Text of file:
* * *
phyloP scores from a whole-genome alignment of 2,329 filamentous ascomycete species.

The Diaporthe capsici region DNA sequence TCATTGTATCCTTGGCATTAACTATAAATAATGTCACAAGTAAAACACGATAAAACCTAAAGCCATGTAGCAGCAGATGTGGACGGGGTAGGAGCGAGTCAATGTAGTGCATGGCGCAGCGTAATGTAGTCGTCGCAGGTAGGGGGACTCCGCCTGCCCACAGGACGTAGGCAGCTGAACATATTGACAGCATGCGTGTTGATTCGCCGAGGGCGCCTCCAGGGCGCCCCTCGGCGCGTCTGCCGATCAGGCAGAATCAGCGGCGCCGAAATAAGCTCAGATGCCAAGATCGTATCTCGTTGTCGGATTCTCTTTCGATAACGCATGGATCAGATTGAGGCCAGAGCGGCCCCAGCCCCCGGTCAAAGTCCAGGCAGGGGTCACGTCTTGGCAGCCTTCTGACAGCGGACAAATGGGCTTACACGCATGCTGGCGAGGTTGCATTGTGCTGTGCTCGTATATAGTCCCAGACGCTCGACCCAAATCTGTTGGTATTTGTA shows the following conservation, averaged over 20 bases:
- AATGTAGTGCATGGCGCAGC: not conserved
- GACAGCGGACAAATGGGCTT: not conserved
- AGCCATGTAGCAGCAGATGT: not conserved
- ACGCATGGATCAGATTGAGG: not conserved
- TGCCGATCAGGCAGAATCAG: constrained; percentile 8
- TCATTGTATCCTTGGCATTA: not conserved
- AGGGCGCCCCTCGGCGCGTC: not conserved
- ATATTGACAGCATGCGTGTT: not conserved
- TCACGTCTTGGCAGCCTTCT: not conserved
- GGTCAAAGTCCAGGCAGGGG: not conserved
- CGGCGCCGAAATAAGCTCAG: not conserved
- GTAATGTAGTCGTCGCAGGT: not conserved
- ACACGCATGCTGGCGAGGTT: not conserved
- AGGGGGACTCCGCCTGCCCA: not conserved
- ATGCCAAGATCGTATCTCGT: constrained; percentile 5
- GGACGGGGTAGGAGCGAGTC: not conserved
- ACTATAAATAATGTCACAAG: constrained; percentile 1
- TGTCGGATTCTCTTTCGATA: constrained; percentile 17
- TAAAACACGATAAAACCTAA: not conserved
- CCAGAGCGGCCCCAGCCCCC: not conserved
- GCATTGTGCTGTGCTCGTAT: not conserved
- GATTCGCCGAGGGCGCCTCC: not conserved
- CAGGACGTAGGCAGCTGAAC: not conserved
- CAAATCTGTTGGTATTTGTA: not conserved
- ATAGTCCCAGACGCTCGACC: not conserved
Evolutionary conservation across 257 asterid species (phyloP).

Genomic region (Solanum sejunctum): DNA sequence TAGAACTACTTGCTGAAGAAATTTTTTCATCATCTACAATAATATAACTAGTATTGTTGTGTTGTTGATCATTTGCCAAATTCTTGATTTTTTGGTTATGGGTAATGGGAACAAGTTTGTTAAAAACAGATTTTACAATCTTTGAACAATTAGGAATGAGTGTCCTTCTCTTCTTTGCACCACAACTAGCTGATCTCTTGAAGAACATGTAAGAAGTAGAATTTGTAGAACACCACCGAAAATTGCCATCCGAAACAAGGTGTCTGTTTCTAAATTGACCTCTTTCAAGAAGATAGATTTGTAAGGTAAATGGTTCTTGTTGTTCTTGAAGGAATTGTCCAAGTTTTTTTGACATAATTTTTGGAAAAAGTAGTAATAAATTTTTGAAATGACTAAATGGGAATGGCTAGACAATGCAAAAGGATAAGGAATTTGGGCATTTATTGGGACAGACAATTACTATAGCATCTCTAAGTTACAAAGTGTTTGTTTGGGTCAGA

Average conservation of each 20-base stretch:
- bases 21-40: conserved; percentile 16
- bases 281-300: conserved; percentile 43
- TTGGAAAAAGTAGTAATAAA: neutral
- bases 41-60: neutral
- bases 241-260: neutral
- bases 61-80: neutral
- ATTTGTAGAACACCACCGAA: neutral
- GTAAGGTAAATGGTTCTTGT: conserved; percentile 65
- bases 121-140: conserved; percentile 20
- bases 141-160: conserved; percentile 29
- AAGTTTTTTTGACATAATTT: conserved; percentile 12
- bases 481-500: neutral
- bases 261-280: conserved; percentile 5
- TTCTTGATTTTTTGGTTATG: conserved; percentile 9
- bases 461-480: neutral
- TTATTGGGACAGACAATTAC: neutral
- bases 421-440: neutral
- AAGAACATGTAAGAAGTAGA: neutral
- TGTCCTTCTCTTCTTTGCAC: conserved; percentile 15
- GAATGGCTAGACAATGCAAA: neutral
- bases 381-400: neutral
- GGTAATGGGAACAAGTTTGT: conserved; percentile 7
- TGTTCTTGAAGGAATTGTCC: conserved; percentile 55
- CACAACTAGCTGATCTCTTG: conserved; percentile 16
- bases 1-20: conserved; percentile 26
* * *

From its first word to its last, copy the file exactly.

phyloP scores from a whole-genome alignment of 2,329 filamentous ascomycete species.

The Diaporthe capsici region DNA sequence TCATTGTATCCTTGGCATTAACTATAAATAATGTCACAAGTAAAACACGATAAAACCTAAAGCCATGTAGCAGCAGATGTGGACGGGGTAGGAGCGAGTCAATGTAGTGCATGGCGCAGCGTAATGTAGTCGTCGCAGGTAGGGGGACTCCGCCTGCCCACAGGACGTAGGCAGCTGAACATATTGACAGCATGCGTGTTGATTCGCCGAGGGCGCCTCCAGGGCGCCCCTCGGCGCGTCTGCCGATCAGGCAGAATCAGCGGCGCCGAAATAAGCTCAGATGCCAAGATCGTATCTCGTTGTCGGATTCTCTTTCGATAACGCATGGATCAGATTGAGGCCAGAGCGGCCCCAGCCCCCGGTCAAAGTCCAGGCAGGGGTCACGTCTTGGCAGCCTTCTGACAGCGGACAAATGGGCTTACACGCATGCTGGCGAGGTTGCATTGTGCTGTGCTCGTATATAGTCCCAGACGCTCGACCCAAATCTGTTGGTATTTGTA shows the following conservation, averaged over 20 bases:
- AATGTAGTGCATGGCGCAGC: not conserved
- GACAGCGGACAAATGGGCTT: not conserved
- AGCCATGTAGCAGCAGATGT: not conserved
- ACGCATGGATCAGATTGAGG: not conserved
- TGCCGATCAGGCAGAATCAG: constrained; percentile 8
- TCATTGTATCCTTGGCATTA: not conserved
- AGGGCGCCCCTCGGCGCGTC: not conserved
- ATATTGACAGCATGCGTGTT: not conserved
- TCACGTCTTGGCAGCCTTCT: not conserved
- GGTCAAAGTCCAGGCAGGGG: not conserved
- CGGCGCCGAAATAAGCTCAG: not conserved
- GTAATGTAGTCGTCGCAGGT: not conserved
- ACACGCATGCTGGCGAGGTT: not conserved
- AGGGGGACTCCGCCTGCCCA: not conserved
- ATGCCAAGATCGTATCTCGT: constrained; percentile 5
- GGACGGGGTAGGAGCGAGTC: not conserved
- ACTATAAATAATGTCACAAG: constrained; percentile 1
- TGTCGGATTCTCTTTCGATA: constrained; percentile 17
- TAAAACACGATAAAACCTAA: not conserved
- CCAGAGCGGCCCCAGCCCCC: not conserved
- GCATTGTGCTGTGCTCGTAT: not conserved
- GATTCGCCGAGGGCGCCTCC: not conserved
- CAGGACGTAGGCAGCTGAAC: not conserved
- CAAATCTGTTGGTATTTGTA: not conserved
- ATAGTCCCAGACGCTCGACC: not conserved
Evolutionary conservation across 257 asterid species (phyloP).

Genomic region (Solanum sejunctum): DNA sequence TAGAACTACTTGCTGAAGAAATTTTTTCATCATCTACAATAATATAACTAGTATTGTTGTGTTGTTGATCATTTGCCAAATTCTTGATTTTTTGGTTATGGGTAATGGGAACAAGTTTGTTAAAAACAGATTTTACAATCTTTGAACAATTAGGAATGAGTGTCCTTCTCTTCTTTGCACCACAACTAGCTGATCTCTTGAAGAACATGTAAGAAGTAGAATTTGTAGAACACCACCGAAAATTGCCATCCGAAACAAGGTGTCTGTTTCTAAATTGACCTCTTTCAAGAAGATAGATTTGTAAGGTAAATGGTTCTTGTTGTTCTTGAAGGAATTGTCCAAGTTTTTTTGACATAATTTTTGGAAAAAGTAGTAATAAATTTTTGAAATGACTAAATGGGAATGGCTAGACAATGCAAAAGGATAAGGAATTTGGGCATTTATTGGGACAGACAATTACTATAGCATCTCTAAGTTACAAAGTGTTTGTTTGGGTCAGA

Average conservation of each 20-base stretch:
- bases 21-40: conserved; percentile 16
- bases 281-300: conserved; percentile 43
- TTGGAAAAAGTAGTAATAAA: neutral
- bases 41-60: neutral
- bases 241-260: neutral
- bases 61-80: neutral
- ATTTGTAGAACACCACCGAA: neutral
- GTAAGGTAAATGGTTCTTGT: conserved; percentile 65
- bases 121-140: conserved; percentile 20
- bases 141-160: conserved; percentile 29
- AAGTTTTTTTGACATAATTT: conserved; percentile 12
- bases 481-500: neutral
- bases 261-280: conserved; percentile 5
- TTCTTGATTTTTTGGTTATG: conserved; percentile 9
- bases 461-480: neutral
- TTATTGGGACAGACAATTAC: neutral
- bases 421-440: neutral
- AAGAACATGTAAGAAGTAGA: neutral
- TGTCCTTCTCTTCTTTGCAC: conserved; percentile 15
- GAATGGCTAGACAATGCAAA: neutral
- bases 381-400: neutral
- GGTAATGGGAACAAGTTTGT: conserved; percentile 7
- TGTTCTTGAAGGAATTGTCC: conserved; percentile 55
- CACAACTAGCTGATCTCTTG: conserved; percentile 16
- bases 1-20: conserved; percentile 26